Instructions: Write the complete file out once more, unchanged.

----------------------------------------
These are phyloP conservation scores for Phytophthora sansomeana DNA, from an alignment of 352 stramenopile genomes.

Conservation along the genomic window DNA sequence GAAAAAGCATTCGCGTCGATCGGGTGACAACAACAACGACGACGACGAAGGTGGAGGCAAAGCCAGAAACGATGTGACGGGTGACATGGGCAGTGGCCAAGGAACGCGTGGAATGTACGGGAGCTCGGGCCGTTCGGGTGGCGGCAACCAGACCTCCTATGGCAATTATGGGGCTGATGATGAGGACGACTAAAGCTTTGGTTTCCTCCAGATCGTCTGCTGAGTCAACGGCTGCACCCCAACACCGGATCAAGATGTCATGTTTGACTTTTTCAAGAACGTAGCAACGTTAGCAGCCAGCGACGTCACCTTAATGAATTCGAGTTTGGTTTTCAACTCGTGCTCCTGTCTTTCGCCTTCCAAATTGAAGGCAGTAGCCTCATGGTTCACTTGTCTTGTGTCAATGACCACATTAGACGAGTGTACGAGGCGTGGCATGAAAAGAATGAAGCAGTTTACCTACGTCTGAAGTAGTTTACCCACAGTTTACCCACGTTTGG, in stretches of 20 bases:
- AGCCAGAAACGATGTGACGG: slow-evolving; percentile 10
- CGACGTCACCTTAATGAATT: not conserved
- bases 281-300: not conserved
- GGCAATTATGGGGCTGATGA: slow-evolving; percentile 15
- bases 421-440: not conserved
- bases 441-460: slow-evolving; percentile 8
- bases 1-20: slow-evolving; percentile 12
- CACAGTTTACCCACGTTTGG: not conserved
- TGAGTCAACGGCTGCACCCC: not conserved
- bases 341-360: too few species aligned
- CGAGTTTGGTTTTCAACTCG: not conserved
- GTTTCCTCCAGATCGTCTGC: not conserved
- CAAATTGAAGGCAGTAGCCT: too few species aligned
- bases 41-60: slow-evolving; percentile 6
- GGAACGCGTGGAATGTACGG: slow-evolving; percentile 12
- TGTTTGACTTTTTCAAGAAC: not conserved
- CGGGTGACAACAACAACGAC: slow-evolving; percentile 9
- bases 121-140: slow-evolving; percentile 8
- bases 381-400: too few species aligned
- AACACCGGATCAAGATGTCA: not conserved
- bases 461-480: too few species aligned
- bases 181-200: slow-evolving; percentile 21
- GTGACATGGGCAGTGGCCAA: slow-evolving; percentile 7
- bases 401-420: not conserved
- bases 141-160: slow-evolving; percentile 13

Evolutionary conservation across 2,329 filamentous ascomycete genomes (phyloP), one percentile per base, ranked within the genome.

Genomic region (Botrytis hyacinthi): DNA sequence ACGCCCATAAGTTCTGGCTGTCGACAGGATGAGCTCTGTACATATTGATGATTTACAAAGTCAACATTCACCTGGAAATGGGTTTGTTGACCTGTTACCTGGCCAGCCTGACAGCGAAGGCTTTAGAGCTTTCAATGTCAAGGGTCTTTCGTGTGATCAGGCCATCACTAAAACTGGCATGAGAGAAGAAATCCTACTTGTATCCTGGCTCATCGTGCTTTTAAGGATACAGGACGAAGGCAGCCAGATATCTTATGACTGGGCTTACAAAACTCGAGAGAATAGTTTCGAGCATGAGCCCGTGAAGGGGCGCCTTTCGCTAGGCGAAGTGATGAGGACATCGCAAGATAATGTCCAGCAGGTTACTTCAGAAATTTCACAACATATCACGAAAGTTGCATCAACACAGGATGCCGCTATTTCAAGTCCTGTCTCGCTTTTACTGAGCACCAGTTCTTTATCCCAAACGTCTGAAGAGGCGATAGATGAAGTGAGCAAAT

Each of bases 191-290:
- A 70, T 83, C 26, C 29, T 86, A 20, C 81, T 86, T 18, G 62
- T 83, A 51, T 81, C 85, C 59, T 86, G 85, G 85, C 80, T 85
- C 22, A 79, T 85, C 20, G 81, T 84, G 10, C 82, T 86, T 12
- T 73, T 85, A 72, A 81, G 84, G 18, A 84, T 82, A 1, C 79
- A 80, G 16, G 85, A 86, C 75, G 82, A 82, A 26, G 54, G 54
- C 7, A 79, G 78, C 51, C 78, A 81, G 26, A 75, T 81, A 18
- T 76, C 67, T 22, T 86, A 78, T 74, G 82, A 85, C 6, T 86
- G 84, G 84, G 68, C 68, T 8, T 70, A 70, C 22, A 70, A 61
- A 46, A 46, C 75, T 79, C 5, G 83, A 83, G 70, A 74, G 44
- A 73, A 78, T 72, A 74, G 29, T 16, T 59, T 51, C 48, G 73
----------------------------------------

These are phyloP conservation scores for Phytophthora sansomeana DNA, from an alignment of 352 stramenopile genomes.

Conservation along the genomic window DNA sequence GAAAAAGCATTCGCGTCGATCGGGTGACAACAACAACGACGACGACGAAGGTGGAGGCAAAGCCAGAAACGATGTGACGGGTGACATGGGCAGTGGCCAAGGAACGCGTGGAATGTACGGGAGCTCGGGCCGTTCGGGTGGCGGCAACCAGACCTCCTATGGCAATTATGGGGCTGATGATGAGGACGACTAAAGCTTTGGTTTCCTCCAGATCGTCTGCTGAGTCAACGGCTGCACCCCAACACCGGATCAAGATGTCATGTTTGACTTTTTCAAGAACGTAGCAACGTTAGCAGCCAGCGACGTCACCTTAATGAATTCGAGTTTGGTTTTCAACTCGTGCTCCTGTCTTTCGCCTTCCAAATTGAAGGCAGTAGCCTCATGGTTCACTTGTCTTGTGTCAATGACCACATTAGACGAGTGTACGAGGCGTGGCATGAAAAGAATGAAGCAGTTTACCTACGTCTGAAGTAGTTTACCCACAGTTTACCCACGTTTGG, in stretches of 20 bases:
- AGCCAGAAACGATGTGACGG: slow-evolving; percentile 10
- CGACGTCACCTTAATGAATT: not conserved
- bases 281-300: not conserved
- GGCAATTATGGGGCTGATGA: slow-evolving; percentile 15
- bases 421-440: not conserved
- bases 441-460: slow-evolving; percentile 8
- bases 1-20: slow-evolving; percentile 12
- CACAGTTTACCCACGTTTGG: not conserved
- TGAGTCAACGGCTGCACCCC: not conserved
- bases 341-360: too few species aligned
- CGAGTTTGGTTTTCAACTCG: not conserved
- GTTTCCTCCAGATCGTCTGC: not conserved
- CAAATTGAAGGCAGTAGCCT: too few species aligned
- bases 41-60: slow-evolving; percentile 6
- GGAACGCGTGGAATGTACGG: slow-evolving; percentile 12
- TGTTTGACTTTTTCAAGAAC: not conserved
- CGGGTGACAACAACAACGAC: slow-evolving; percentile 9
- bases 121-140: slow-evolving; percentile 8
- bases 381-400: too few species aligned
- AACACCGGATCAAGATGTCA: not conserved
- bases 461-480: too few species aligned
- bases 181-200: slow-evolving; percentile 21
- GTGACATGGGCAGTGGCCAA: slow-evolving; percentile 7
- bases 401-420: not conserved
- bases 141-160: slow-evolving; percentile 13

Evolutionary conservation across 2,329 filamentous ascomycete genomes (phyloP), one percentile per base, ranked within the genome.

Genomic region (Botrytis hyacinthi): DNA sequence ACGCCCATAAGTTCTGGCTGTCGACAGGATGAGCTCTGTACATATTGATGATTTACAAAGTCAACATTCACCTGGAAATGGGTTTGTTGACCTGTTACCTGGCCAGCCTGACAGCGAAGGCTTTAGAGCTTTCAATGTCAAGGGTCTTTCGTGTGATCAGGCCATCACTAAAACTGGCATGAGAGAAGAAATCCTACTTGTATCCTGGCTCATCGTGCTTTTAAGGATACAGGACGAAGGCAGCCAGATATCTTATGACTGGGCTTACAAAACTCGAGAGAATAGTTTCGAGCATGAGCCCGTGAAGGGGCGCCTTTCGCTAGGCGAAGTGATGAGGACATCGCAAGATAATGTCCAGCAGGTTACTTCAGAAATTTCACAACATATCACGAAAGTTGCATCAACACAGGATGCCGCTATTTCAAGTCCTGTCTCGCTTTTACTGAGCACCAGTTCTTTATCCCAAACGTCTGAAGAGGCGATAGATGAAGTGAGCAAAT

Each of bases 191-290:
- A 70, T 83, C 26, C 29, T 86, A 20, C 81, T 86, T 18, G 62
- T 83, A 51, T 81, C 85, C 59, T 86, G 85, G 85, C 80, T 85
- C 22, A 79, T 85, C 20, G 81, T 84, G 10, C 82, T 86, T 12
- T 73, T 85, A 72, A 81, G 84, G 18, A 84, T 82, A 1, C 79
- A 80, G 16, G 85, A 86, C 75, G 82, A 82, A 26, G 54, G 54
- C 7, A 79, G 78, C 51, C 78, A 81, G 26, A 75, T 81, A 18
- T 76, C 67, T 22, T 86, A 78, T 74, G 82, A 85, C 6, T 86
- G 84, G 84, G 68, C 68, T 8, T 70, A 70, C 22, A 70, A 61
- A 46, A 46, C 75, T 79, C 5, G 83, A 83, G 70, A 74, G 44
- A 73, A 78, T 72, A 74, G 29, T 16, T 59, T 51, C 48, G 73